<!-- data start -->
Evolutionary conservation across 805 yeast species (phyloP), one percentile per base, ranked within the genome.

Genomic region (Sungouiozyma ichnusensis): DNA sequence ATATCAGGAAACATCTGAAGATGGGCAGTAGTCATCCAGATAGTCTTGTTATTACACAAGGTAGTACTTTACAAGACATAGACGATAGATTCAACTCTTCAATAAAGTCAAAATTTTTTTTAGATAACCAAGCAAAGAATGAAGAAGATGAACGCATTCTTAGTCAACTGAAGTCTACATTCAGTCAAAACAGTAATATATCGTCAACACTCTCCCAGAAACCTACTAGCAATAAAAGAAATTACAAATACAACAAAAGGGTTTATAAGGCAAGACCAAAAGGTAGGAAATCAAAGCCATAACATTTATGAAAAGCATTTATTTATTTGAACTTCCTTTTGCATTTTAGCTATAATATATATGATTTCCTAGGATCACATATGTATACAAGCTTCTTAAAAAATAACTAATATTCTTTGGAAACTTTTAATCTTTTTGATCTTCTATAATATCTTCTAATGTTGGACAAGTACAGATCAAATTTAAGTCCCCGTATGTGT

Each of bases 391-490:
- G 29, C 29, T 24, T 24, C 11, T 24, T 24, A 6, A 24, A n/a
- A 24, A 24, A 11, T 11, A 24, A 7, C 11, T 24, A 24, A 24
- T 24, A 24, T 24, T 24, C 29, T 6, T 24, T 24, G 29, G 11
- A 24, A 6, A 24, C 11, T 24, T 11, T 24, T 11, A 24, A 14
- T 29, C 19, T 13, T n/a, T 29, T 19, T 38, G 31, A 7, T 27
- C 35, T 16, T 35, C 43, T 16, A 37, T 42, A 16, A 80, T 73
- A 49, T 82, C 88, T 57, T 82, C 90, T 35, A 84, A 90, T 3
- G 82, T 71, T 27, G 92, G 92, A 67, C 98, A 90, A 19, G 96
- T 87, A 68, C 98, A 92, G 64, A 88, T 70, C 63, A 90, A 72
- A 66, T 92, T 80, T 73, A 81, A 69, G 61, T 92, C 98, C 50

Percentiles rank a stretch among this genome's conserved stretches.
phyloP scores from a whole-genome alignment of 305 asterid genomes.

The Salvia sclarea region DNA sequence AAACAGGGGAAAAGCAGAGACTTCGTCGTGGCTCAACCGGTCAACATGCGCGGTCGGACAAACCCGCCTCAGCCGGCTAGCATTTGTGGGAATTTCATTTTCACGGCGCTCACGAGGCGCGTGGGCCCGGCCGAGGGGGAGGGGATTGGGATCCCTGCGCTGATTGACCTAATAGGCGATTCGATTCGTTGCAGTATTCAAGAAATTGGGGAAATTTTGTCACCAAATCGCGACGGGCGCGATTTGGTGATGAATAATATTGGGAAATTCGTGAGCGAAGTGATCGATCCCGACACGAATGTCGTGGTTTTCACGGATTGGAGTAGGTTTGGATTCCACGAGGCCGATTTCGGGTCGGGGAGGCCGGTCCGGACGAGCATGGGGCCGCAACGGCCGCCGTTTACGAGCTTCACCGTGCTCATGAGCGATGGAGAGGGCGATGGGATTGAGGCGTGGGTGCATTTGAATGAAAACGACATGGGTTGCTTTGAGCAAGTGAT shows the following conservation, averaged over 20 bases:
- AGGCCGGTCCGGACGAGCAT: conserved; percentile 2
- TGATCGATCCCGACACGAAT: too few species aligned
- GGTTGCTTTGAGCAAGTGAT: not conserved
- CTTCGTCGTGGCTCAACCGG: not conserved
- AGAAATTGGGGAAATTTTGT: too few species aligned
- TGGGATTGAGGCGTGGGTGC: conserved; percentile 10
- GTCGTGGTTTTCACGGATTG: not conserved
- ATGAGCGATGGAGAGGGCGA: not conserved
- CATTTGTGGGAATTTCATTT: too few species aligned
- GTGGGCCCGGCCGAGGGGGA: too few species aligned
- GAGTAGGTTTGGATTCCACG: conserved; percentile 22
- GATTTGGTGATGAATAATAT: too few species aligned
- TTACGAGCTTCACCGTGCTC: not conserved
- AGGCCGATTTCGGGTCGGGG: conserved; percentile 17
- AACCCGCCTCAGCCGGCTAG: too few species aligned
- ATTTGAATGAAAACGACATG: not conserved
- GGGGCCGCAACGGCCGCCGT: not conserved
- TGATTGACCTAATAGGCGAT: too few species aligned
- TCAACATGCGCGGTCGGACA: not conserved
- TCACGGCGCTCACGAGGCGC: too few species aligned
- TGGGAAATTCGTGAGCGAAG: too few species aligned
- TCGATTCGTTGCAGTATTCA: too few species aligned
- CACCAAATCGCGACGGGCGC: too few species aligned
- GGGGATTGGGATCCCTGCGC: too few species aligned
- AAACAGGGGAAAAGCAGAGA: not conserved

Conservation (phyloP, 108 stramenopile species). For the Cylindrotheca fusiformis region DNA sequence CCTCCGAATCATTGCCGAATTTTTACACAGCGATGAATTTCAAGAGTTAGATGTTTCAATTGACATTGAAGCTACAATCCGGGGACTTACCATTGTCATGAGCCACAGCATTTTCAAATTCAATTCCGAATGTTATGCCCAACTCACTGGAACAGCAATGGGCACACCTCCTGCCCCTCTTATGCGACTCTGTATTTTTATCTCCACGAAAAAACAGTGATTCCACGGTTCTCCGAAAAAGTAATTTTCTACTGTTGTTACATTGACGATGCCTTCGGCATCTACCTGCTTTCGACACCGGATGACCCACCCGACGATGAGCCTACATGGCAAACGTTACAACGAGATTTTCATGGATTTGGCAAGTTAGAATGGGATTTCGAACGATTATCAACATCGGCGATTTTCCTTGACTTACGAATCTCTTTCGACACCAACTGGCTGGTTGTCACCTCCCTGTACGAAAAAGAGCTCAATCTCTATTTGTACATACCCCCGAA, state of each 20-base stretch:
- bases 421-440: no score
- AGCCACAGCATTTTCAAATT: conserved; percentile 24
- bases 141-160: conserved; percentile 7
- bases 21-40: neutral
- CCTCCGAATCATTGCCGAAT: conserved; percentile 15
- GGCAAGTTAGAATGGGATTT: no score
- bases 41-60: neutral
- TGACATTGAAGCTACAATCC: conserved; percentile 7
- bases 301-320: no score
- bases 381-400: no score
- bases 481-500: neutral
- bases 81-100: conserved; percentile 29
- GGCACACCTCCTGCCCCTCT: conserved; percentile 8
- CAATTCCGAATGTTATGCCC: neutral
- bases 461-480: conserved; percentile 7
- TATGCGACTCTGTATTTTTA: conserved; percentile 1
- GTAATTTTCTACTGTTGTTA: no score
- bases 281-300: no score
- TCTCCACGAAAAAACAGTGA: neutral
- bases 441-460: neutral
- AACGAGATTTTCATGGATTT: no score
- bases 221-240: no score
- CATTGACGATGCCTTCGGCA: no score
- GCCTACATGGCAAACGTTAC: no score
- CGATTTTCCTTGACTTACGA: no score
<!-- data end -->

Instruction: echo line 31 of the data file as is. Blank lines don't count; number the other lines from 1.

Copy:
- AACCCGCCTCAGCCGGCTAG: too few species aligned